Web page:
Oct. 23, 2015 -- Inside Higher Ed's 2015 Survey of College and University Faculty Workplace Engagement is a new survey exploring professors' views on how engaged they are. The survey was conducted in conjunction with researchers from Gallup.
Inside Higher Ed regularly surveys key higher ed professionals on a range of topics.
A copy of the report can be downloaded here.
On Thursday, Nov. 19 at 2 p.m. Eastern, Inside Higher Ed's Scott Jaschik and Doug Lederman will conduct a free webinar analyzing the survey's findings and answering readers' questions. To register for the webinar, please click here.
The survey was made possible in part by financial support from TIAA-CREF.
"Faculty Salaries" is Inside Higher Ed's latest print-on-demand compilation of articles.
It contains a report on the annual faculty compensation survey from the American Association of University Professors and explores such topics as gender and racial pay gaps and adjunct unionization.
This compilation is free and you may download a copy here.
And you may sign up here for a free webinar on Thursday, August 20, at 2 p.m. Eastern about the themes of the booklet.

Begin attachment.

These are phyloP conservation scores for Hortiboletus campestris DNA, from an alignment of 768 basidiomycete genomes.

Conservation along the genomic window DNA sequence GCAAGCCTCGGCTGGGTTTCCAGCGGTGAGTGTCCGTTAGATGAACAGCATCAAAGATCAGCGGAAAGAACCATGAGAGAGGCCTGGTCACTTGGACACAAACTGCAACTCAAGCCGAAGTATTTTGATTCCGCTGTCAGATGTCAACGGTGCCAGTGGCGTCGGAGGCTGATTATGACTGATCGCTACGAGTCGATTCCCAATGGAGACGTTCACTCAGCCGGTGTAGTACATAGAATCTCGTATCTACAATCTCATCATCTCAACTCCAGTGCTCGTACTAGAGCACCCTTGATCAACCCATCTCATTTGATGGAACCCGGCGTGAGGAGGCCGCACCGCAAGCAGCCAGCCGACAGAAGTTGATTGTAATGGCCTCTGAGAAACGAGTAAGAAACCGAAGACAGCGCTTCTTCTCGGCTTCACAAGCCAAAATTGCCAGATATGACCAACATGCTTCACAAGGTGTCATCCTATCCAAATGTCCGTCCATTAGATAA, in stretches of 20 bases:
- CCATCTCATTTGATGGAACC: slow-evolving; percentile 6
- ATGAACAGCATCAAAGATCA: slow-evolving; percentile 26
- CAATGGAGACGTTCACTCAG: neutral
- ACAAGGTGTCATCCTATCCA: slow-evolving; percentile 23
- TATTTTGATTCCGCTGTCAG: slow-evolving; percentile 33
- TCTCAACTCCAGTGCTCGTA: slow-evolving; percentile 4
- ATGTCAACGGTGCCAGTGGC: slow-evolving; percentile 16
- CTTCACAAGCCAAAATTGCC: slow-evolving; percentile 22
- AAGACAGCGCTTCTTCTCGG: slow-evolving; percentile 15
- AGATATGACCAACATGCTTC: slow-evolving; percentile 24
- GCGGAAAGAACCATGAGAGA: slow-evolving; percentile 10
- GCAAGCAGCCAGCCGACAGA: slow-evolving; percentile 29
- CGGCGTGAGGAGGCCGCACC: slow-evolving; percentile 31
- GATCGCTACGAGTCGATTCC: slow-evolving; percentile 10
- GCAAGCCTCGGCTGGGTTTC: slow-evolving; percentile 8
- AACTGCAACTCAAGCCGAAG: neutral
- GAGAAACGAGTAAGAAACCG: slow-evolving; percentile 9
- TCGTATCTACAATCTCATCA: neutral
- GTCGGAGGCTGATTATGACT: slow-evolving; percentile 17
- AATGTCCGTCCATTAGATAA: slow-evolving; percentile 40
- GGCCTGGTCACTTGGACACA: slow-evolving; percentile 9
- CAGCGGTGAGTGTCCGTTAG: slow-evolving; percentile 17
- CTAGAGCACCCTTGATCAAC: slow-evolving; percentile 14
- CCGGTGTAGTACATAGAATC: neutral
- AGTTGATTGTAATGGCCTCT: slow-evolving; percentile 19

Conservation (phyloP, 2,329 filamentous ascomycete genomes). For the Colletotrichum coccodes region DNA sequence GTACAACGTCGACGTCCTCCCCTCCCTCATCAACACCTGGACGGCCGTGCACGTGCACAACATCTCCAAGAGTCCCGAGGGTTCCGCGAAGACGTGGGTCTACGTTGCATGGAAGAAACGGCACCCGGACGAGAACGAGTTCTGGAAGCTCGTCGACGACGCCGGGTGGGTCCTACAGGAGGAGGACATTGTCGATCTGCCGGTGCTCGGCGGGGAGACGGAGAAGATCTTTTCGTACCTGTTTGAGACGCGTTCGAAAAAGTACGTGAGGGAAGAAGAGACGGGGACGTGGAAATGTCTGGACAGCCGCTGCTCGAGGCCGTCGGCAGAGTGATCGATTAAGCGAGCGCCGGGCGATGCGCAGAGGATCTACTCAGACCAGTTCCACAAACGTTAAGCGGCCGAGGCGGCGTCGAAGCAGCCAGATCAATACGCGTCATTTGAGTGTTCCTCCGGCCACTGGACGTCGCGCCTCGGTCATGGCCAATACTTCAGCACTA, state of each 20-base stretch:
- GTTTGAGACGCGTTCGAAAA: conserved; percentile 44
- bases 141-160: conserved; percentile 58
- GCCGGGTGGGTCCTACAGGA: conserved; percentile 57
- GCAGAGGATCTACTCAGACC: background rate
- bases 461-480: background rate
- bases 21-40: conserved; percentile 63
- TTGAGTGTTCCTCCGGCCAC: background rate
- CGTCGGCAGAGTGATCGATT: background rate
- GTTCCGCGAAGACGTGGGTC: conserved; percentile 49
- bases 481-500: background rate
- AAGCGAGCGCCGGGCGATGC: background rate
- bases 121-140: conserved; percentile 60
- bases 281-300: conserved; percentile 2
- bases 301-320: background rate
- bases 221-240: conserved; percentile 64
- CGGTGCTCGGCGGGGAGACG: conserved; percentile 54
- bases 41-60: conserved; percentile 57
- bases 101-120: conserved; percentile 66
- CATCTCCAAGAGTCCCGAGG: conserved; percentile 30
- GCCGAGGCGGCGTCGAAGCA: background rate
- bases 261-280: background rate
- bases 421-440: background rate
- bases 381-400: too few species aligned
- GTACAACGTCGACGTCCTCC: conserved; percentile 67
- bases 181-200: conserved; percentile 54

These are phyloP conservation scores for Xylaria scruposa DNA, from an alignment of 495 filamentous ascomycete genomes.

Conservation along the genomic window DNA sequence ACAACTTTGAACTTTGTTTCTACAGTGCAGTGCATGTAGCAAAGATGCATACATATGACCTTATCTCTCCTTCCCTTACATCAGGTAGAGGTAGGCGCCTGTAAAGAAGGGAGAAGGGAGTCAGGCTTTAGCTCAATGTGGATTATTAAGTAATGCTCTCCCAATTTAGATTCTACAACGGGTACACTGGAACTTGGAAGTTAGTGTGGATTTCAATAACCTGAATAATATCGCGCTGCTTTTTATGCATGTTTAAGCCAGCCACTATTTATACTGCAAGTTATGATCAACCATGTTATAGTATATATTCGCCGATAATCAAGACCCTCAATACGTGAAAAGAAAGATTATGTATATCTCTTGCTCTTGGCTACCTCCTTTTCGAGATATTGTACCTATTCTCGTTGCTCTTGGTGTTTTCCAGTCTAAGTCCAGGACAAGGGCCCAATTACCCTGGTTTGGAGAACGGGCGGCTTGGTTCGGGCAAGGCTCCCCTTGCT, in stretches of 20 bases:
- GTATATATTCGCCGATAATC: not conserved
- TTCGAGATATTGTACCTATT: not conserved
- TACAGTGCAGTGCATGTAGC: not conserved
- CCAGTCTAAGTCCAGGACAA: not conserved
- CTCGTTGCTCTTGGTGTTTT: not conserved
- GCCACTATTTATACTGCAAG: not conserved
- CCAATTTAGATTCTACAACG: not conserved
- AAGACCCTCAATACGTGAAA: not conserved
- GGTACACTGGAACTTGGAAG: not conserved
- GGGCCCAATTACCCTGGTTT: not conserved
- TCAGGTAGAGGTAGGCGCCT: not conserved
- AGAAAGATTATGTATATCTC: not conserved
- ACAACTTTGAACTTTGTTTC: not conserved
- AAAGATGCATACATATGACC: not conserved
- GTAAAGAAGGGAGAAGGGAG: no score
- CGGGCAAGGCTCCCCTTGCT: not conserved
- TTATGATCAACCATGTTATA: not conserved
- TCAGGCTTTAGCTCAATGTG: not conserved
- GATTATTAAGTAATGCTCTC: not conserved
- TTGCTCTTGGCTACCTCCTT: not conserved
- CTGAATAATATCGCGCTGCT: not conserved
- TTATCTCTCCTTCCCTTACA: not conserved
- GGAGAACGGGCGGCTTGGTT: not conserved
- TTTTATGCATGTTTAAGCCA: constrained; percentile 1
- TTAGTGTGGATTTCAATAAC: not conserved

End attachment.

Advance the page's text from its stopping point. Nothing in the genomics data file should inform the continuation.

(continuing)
The publication of this booklet was made possible in part by the advertising support of Academic Partnerships.
Some say Virginia Commonwealth's student-faculty relationship policy reads more like an invitation than a prohibition.
Study of courses for Ph.D. students in international relations finds that female professors are more likely to include female authors.
Some say it's bad form for colleges to actively recruit faculty members from neighbor institutions. Antitrust lawsuit alleges that agreement between Duke and the University of North Carolina at Chapel Hill essentially barred Duke from hiring UNC faculty.
Study suggests bias against and expectations of 'performance' from black faculty members during academic presentations.
Faculty layoffs in the absence of financial exigency at Valdosta State U spark ire, questions.
Amid calls for his termination, Central Connecticut State suspends professor who's had skirmishes with the law -- even though none of the crimes and alleged crimes relate to teaching or publications. When professors break the law, what should a college do?
American Society for Microbiology shows that a scientific group with relatively few female speakers can change things dramatically in just a few years.
Two Christian colleges change hiring rules to permit employment of faculty members who are in same-sex marriages.
Essay about a black doctoral student's experience leads to broader discussion of isolation and insensitivity felt by many -- even from seemingly progressive fellow students and faculty members.
In wake of Rachel Dolezal scandal, a prominent professor in Native American studies who regularly says she is Native American is accused of misrepresenting her background.
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